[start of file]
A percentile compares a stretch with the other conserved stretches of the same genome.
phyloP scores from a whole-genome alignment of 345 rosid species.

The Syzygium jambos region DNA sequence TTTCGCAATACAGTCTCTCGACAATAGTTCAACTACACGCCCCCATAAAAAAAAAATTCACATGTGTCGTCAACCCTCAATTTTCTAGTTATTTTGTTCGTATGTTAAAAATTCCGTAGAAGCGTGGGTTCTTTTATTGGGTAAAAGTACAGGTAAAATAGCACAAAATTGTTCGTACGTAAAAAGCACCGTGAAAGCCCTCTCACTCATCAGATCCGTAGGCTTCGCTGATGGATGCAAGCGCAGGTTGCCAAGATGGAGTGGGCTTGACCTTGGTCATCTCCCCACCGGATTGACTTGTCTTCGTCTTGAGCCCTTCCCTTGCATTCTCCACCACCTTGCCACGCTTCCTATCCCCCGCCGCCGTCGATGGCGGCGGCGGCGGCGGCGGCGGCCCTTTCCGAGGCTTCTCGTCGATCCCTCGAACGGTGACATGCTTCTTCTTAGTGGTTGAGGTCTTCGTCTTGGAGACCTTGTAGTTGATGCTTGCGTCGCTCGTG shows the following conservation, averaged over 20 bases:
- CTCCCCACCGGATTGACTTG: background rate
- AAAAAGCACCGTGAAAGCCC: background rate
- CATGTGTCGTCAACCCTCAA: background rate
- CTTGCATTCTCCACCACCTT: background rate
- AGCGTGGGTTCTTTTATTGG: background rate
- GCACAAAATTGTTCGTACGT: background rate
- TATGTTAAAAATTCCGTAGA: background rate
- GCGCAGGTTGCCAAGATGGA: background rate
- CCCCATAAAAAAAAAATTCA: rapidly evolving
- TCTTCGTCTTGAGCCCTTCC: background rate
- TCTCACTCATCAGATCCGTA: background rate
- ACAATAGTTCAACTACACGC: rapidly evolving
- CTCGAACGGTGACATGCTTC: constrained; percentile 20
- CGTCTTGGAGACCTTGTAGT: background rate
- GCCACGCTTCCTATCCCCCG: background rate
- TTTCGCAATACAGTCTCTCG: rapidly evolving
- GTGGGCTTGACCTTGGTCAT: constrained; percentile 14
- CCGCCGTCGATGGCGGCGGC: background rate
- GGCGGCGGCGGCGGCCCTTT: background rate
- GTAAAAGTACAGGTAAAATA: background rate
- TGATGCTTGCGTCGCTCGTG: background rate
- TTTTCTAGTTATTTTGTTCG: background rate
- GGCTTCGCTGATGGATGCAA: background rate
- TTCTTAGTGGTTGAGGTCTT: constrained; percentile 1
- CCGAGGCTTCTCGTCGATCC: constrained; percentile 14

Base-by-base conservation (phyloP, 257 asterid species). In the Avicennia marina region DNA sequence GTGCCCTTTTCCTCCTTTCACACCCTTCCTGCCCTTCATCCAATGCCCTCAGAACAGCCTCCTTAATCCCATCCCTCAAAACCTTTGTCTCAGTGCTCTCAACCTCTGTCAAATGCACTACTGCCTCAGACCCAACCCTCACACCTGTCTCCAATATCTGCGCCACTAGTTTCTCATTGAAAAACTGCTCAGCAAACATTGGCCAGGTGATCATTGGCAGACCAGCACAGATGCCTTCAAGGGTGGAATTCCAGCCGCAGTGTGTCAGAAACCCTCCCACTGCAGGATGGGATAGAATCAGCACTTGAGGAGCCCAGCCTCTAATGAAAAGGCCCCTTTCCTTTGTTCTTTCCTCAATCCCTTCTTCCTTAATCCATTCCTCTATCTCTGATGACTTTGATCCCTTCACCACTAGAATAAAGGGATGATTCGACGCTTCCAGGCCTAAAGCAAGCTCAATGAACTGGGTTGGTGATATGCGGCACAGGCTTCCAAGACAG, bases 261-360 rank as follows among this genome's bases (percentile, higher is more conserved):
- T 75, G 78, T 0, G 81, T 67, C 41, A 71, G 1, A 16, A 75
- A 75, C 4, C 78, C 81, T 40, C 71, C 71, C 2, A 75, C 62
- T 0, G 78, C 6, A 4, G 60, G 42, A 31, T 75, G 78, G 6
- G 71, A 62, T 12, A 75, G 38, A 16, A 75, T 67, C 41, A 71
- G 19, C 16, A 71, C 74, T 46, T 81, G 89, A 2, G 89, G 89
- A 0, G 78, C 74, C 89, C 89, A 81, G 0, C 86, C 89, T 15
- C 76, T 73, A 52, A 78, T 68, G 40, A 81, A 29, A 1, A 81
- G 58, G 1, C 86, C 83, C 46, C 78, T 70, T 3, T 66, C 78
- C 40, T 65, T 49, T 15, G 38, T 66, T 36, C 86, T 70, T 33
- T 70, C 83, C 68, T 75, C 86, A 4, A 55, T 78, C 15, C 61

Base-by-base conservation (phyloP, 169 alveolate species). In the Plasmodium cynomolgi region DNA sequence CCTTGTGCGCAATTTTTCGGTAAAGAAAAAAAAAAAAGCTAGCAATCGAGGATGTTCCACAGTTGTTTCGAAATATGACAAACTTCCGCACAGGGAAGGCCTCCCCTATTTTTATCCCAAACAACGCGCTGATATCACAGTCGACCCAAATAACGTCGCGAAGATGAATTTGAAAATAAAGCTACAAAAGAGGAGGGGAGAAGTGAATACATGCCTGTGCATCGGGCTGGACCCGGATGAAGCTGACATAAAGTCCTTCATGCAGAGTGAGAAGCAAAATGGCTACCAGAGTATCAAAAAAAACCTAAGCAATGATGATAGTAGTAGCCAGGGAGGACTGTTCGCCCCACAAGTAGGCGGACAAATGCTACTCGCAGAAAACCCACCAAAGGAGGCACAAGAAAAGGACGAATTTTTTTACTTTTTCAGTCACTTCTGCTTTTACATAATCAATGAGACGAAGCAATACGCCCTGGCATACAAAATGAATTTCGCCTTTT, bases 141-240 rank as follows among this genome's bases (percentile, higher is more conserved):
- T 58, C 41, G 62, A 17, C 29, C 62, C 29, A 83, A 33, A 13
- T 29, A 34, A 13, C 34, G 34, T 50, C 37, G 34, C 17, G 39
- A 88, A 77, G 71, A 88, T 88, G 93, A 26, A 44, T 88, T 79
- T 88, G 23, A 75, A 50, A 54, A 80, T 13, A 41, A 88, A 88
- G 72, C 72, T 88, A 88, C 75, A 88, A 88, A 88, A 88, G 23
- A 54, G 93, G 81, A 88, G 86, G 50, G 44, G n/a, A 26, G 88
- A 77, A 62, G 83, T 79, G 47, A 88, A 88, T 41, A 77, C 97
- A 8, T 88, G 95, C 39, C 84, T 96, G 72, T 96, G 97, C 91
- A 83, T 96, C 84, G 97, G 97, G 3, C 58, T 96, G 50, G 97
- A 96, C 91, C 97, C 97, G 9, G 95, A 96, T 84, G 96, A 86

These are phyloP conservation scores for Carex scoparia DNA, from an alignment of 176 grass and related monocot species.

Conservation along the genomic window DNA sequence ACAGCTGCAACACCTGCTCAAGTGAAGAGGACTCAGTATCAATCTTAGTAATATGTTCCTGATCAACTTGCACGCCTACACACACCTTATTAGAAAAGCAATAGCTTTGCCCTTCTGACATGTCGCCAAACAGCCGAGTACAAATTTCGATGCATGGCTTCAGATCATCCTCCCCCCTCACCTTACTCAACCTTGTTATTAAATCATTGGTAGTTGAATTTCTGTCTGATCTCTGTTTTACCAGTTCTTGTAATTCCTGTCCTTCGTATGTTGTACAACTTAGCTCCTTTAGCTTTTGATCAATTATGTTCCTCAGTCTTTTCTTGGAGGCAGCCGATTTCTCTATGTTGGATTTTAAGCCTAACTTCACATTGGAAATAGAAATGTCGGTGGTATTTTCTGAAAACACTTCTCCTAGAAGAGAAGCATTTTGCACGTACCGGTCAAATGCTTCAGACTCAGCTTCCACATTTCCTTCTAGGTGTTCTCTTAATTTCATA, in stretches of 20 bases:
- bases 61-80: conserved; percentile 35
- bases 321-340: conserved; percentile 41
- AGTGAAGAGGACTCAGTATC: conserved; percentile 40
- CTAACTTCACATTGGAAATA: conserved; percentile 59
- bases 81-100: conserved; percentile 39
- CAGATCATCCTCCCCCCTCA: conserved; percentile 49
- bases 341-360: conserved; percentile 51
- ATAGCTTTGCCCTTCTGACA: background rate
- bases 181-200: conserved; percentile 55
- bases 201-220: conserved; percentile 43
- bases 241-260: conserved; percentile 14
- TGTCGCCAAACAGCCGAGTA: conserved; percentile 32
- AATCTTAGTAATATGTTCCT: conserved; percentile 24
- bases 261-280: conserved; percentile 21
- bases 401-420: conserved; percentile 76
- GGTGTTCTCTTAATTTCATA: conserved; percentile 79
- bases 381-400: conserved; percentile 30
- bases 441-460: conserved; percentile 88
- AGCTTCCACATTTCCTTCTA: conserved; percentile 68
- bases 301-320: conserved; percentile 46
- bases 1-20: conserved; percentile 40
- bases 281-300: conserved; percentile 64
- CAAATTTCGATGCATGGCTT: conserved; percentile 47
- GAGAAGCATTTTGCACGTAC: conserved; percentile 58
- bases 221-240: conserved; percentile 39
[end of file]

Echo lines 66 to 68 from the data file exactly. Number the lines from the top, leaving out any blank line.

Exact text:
- bases 261-280: conserved; percentile 21
- bases 401-420: conserved; percentile 76
- GGTGTTCTCTTAATTTCATA: conserved; percentile 79